The Crow's Nest Highway, Number 3, along which I stumbled and bumbled on my vacation last summer presents the Hope-Princeton as the first challenge for the avid bicyclist out of Vancouver, and it is a pretty meaty one.
The way mountain roads are supposed to be, the road ascends a watercourse on one side, reaches the water parting at a "pass," and descends the other side. You might not know that the St. Bernard Pass is reached from a tributary of the Rhone that runs into Lake Geneva, on the one side, and a tributary of the Po on the other, but you know that's how it works.
The Hope-Princeton, on the other hand, ascends a left bank tributary of the Fraser, then switches to climb a significant hill to Sunshine Valley, of which I would have a vacation picture if my motel wireless were up to it.
|Stealing from Wikipedia is faster, and hardly a crime at all.|
The Valley in the Sunshine is carved by the Sumallo River, a tributary of the Skagit and of little consequence unless you live in Bellingham, Washington, where the Skagit enters Puget Sound.
From the end of the Sumallo/Skagit uplands, the highway ascends rapidly to the valley of the Similkameen, a tributary of the Okanagan, which falls into the Columbia far to the south in Washington State. Mount Allison summit, the highest on the route, marks the entry in the Columbia's enormous watershed, and since Princeton is on the Vermilion forks of the Similkameen, it's all downhill from there.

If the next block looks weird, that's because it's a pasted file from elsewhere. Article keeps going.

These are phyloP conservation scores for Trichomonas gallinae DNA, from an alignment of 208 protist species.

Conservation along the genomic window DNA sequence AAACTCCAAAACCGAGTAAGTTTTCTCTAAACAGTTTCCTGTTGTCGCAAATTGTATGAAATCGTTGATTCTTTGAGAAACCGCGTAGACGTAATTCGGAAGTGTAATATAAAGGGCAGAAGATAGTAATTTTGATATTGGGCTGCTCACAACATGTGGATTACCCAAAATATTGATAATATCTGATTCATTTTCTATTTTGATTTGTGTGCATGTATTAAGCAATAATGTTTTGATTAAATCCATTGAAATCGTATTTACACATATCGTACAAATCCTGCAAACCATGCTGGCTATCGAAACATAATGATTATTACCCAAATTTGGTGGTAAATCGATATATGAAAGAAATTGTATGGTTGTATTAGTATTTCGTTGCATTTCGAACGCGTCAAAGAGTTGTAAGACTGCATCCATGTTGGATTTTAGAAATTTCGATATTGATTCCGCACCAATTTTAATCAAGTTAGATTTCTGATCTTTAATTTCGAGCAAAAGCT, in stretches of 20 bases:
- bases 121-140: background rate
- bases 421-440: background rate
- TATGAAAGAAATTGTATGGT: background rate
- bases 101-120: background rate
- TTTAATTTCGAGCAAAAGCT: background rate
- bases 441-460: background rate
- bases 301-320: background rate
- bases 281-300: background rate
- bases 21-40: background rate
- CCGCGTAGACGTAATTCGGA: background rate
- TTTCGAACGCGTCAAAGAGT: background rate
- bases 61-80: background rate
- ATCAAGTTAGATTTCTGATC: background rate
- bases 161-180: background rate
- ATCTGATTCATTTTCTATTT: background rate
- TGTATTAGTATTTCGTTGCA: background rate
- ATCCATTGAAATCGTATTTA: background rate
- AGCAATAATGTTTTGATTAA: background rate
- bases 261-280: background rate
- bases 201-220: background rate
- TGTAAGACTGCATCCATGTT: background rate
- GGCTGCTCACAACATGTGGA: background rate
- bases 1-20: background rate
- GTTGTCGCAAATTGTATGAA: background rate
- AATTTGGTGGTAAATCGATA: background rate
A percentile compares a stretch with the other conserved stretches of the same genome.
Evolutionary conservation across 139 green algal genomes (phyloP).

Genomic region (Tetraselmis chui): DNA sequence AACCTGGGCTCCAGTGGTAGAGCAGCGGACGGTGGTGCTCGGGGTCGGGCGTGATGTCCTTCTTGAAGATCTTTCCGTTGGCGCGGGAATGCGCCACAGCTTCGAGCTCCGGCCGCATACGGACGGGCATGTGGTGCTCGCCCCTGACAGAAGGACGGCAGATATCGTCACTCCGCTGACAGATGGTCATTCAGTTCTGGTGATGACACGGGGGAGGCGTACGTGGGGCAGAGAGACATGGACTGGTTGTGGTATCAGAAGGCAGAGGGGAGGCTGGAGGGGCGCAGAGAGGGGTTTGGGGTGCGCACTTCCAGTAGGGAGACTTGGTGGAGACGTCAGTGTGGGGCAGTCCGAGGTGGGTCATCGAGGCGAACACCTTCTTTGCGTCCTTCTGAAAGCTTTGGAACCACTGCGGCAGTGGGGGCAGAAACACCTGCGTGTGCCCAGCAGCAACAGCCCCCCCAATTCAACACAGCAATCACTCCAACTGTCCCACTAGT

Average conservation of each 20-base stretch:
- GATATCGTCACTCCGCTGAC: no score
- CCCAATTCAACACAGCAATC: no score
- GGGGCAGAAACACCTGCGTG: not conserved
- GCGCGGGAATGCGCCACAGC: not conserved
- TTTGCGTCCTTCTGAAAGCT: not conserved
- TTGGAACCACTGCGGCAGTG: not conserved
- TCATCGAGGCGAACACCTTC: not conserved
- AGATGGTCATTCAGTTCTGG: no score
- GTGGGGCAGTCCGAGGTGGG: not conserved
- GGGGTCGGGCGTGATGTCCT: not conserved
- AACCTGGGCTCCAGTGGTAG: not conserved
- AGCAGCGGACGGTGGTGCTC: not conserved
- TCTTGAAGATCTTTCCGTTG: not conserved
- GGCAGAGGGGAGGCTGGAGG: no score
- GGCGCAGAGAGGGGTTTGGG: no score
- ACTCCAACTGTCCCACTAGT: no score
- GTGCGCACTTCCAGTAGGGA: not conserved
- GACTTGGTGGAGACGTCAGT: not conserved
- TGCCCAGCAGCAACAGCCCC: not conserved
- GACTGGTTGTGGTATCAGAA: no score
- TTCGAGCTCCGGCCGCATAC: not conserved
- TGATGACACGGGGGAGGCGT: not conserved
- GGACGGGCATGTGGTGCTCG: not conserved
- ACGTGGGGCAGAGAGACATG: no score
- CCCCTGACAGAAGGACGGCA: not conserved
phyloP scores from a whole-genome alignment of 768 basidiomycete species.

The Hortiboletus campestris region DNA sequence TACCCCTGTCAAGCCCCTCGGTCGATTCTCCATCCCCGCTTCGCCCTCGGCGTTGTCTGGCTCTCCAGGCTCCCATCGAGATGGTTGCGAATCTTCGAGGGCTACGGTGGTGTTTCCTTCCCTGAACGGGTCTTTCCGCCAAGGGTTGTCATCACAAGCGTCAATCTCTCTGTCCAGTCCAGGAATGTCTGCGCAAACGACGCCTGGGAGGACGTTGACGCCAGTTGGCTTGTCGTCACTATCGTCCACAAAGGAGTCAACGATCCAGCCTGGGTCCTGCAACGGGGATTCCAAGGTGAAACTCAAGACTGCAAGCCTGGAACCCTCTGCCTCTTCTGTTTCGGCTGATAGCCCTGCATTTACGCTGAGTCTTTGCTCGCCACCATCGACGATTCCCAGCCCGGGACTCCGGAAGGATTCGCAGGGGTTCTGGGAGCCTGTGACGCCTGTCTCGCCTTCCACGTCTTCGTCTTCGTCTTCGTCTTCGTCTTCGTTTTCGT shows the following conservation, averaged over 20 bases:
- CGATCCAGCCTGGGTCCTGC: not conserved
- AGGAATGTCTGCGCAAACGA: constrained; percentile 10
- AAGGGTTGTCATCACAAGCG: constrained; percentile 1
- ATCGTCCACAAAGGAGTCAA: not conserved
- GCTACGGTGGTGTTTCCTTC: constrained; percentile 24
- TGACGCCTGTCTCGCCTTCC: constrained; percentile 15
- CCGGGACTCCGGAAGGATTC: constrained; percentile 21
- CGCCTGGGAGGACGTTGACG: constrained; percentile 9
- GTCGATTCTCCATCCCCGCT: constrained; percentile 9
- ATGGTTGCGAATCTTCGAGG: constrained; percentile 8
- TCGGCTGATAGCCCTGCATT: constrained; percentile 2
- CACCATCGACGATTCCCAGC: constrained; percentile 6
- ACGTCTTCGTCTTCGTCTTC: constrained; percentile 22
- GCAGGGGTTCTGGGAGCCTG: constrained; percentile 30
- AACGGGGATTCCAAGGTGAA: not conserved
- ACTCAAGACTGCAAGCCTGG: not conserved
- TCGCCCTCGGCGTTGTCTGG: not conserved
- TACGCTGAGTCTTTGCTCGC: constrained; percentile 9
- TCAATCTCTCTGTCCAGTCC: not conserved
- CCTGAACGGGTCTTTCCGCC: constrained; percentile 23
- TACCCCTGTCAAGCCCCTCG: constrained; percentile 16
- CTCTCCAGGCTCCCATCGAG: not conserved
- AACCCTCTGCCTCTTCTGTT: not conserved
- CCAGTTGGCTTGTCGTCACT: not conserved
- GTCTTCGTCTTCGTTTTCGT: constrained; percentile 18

Or would be if the highway didn't depart the Similkameen and climb its merry way up Sugarloaf Sumnit in order to avoid some unspecified hold up in the valley of the river.
While I was not intellectually unaware of the existence of Sugarloaf Sunmit, I encountered it at 7:30 on Friday night, after departing Hope at 7:30 that morning. I summited, and made the hair raising glide down into Princeton in the dark (barring a few mild climbs that had me cursing the perversities of our sublunary world, but I only arrived at the Sandman Motel in Princeton at 9:45, after more than fourteen hours on the road.
Which is why this week's blog post is just me checking in to say that Keremeos is a very night place to catch 11 hours of sleep.